A Book Lover’s Dream

©Illumination Photographics by Selena Lynn

©Illumination Photographics by Selena Lynn Bullock

Spring is in the air and thoughts of love. Well, I’m in love with reading. It’s not a bad thing and many well seasoned writers point out if you’re going to write, you need to read. Read far and wide, not just your writing genre. You can pick up on many good and bad things in reading, which will help you with your writing. Another bit of sound advice, which I need to take, don’t read so much about how to write, just WRITE.

My daughter has found she has a natural affinity for grammar and writing in her college English class. I don’t think it has much to do with any special curriculum used during her years as a homeschooler. I attribute it more to her being raised in a reading filled environment. Books have always been around our home, many childhood trips to libraries and bookstores, bedtimes filled with stories read aloud, and encouraging her to read books of her own choosing.

We’re both still voracious readers, just have very different tastes in books. I love going to the library and stocking up on books. Caregiving responsibilities have increased, so I hadn’t been in a while. I finally got to go(clapping hands and smiling big) and it was great…I think my enthusiasm may have scared the young librarian at the desk. 🙂 I told my sister it was as good as chocolate or s-e-x.

I checked out a big stack of books I’ve been wanting to get my hands on, as well as a few Mother Earth magazines. I was one HAPPY woman. I won’t bore you with all my books, some are just random ones I have an interest in like gardening and crochet.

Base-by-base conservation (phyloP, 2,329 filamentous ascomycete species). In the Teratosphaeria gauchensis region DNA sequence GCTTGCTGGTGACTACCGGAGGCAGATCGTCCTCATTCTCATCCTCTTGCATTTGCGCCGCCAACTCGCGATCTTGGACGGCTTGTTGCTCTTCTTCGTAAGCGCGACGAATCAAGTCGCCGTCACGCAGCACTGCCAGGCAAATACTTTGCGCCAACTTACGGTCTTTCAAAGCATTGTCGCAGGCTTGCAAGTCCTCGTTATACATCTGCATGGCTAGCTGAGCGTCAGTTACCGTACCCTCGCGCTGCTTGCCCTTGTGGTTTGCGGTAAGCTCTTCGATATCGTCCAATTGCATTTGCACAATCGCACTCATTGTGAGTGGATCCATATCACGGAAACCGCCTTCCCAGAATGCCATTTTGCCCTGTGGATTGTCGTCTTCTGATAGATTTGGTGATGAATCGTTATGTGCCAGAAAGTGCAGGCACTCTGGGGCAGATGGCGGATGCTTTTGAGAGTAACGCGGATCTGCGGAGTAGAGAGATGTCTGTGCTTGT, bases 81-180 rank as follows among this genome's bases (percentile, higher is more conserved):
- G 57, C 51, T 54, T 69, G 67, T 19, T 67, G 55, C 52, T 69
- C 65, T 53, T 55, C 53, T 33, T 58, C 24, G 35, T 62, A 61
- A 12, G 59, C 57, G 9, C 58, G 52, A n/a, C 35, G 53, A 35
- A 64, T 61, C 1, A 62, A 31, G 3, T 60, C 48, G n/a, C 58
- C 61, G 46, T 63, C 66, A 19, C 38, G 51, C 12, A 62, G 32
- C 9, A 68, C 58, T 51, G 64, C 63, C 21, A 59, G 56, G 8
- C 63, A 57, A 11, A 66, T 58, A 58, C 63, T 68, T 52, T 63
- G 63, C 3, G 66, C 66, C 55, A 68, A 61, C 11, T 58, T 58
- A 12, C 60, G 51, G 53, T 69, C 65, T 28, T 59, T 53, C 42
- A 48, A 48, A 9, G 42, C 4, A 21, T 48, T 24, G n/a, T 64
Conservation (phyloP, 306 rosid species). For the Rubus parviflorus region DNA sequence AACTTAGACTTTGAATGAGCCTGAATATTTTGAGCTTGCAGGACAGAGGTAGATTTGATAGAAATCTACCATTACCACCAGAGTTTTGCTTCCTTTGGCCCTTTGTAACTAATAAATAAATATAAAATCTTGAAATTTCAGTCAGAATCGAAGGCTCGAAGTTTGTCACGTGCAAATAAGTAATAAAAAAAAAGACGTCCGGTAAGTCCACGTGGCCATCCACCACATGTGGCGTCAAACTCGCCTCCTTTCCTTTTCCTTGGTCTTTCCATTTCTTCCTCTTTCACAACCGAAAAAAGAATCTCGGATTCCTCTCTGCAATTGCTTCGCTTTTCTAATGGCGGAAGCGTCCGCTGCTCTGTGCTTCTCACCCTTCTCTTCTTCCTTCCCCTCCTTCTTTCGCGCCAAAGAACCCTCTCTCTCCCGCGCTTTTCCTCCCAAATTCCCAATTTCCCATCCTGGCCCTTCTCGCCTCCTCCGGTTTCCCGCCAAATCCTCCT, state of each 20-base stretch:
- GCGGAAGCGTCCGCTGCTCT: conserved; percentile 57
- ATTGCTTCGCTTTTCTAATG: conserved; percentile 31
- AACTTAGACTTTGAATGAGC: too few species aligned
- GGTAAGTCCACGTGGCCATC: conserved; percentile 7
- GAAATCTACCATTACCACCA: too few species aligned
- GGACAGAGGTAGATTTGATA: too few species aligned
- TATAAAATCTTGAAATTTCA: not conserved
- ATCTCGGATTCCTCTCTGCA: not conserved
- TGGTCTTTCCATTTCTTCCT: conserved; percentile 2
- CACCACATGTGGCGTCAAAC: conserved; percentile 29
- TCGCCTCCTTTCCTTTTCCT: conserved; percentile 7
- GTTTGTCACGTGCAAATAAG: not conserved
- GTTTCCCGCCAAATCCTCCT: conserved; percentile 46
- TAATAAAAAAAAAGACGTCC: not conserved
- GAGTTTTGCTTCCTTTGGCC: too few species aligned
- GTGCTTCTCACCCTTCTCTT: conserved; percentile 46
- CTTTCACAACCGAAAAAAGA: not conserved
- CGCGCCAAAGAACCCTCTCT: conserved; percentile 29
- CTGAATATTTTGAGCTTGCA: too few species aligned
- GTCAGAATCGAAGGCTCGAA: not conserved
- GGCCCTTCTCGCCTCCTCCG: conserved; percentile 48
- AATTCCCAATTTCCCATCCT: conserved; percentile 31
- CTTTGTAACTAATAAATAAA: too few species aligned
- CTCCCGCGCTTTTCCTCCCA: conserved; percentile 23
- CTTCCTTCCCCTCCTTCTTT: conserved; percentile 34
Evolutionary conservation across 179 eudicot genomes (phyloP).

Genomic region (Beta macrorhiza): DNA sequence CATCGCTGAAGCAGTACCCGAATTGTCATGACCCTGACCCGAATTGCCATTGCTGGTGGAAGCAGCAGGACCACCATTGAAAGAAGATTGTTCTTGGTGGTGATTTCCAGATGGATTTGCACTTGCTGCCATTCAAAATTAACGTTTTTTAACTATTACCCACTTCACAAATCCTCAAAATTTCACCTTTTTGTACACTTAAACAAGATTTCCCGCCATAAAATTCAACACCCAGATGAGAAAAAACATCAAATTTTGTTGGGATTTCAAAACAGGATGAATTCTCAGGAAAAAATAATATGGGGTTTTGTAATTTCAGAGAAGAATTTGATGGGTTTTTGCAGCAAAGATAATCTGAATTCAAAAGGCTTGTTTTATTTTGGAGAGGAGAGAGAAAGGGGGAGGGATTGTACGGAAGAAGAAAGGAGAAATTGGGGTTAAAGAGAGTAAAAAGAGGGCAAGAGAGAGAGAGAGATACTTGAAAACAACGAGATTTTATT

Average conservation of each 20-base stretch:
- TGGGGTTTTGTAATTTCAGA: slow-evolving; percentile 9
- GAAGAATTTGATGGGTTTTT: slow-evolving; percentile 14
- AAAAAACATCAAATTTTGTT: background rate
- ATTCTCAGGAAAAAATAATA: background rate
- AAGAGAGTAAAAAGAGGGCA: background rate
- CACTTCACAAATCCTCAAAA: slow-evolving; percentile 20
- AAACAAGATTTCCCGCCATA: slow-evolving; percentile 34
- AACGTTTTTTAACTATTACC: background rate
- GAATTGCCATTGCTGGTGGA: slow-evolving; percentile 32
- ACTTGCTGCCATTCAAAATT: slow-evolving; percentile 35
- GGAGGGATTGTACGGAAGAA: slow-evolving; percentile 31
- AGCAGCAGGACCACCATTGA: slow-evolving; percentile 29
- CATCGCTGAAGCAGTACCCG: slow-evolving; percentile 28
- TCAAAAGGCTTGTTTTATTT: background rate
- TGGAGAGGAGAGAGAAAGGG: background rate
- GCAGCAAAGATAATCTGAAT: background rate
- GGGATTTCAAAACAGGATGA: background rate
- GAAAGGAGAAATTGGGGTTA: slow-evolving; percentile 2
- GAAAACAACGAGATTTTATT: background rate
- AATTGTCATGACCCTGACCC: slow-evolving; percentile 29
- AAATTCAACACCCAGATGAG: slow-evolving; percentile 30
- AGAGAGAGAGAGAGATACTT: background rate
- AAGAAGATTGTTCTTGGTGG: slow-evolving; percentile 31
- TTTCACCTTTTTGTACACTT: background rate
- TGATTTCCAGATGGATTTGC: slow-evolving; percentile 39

Two were writing books : How to Become a Famous Writer Before You’re Dead by Ariel Gore(I don’t want to be famous, but it looked interesting on the flip through. I’ve enjoyed the humor the author uses throughout.) and On Writing : A Memoir of the Craft by Stephen King(Love this…though be forewarned he is blunt and there is a bit of cursing if you’re on the prim & proper side. It’d be one of those times to not throw the baby out with the bath water as the saying goes…he offers a lot of good advice). The funny thing is this is the only book by Stephen King I’ve ever read…I don’t do scary.

Two other books were just for my reading enjoyment and have been on my “To Read” list a while. One is Interpreter of Maladies, which is a book of short stories by Jhumpa Lahiri. The other was Secret Daughter by Shilpi Somaya Gowda. I’m enjoying both of these, but have seen in places first hand examples of how too much detail can slow a story down. There are places with just the right amount of description, which make it easy to picture the story in my mind.

On a side note…if libraries make your heart soar, here’s a link with pictures of incredible libraries.

Latest Reads

The Love Letter

The Love Letter (Photo credit: Wikipedia)

If you haven’t heard it before, I love used bookstores!  It’s an adventure perusing the shelves of books searching for treasures.  I have a wee bit of a love of books, which I have managed to tone down by being more selective in the books I bring home with me.  I just thought I’d take a moment and share some of the latest books I have discovered and read.

Among my finds, I was fortunate enough to run across another book by the author Samara O’Shea.  I read her book Note to Self : On Keeping a Journal and Other Dangerous Pursuits back in June and loved it.  This book, For the Love of Letters :  A 21st-Century Guide to The Art of Letter Writing, was another keeper.  As with her other book, she includes historic examples of letters as well as personal letters she herself has written.  She shares with such incredible heartfelt honesty.  This book has the conversational tone I like of a friend having a good talk with you and she has a wealth of suggestions to guide you in writing any type of letter imaginable from the simple thank you letter to the more passionate love letter.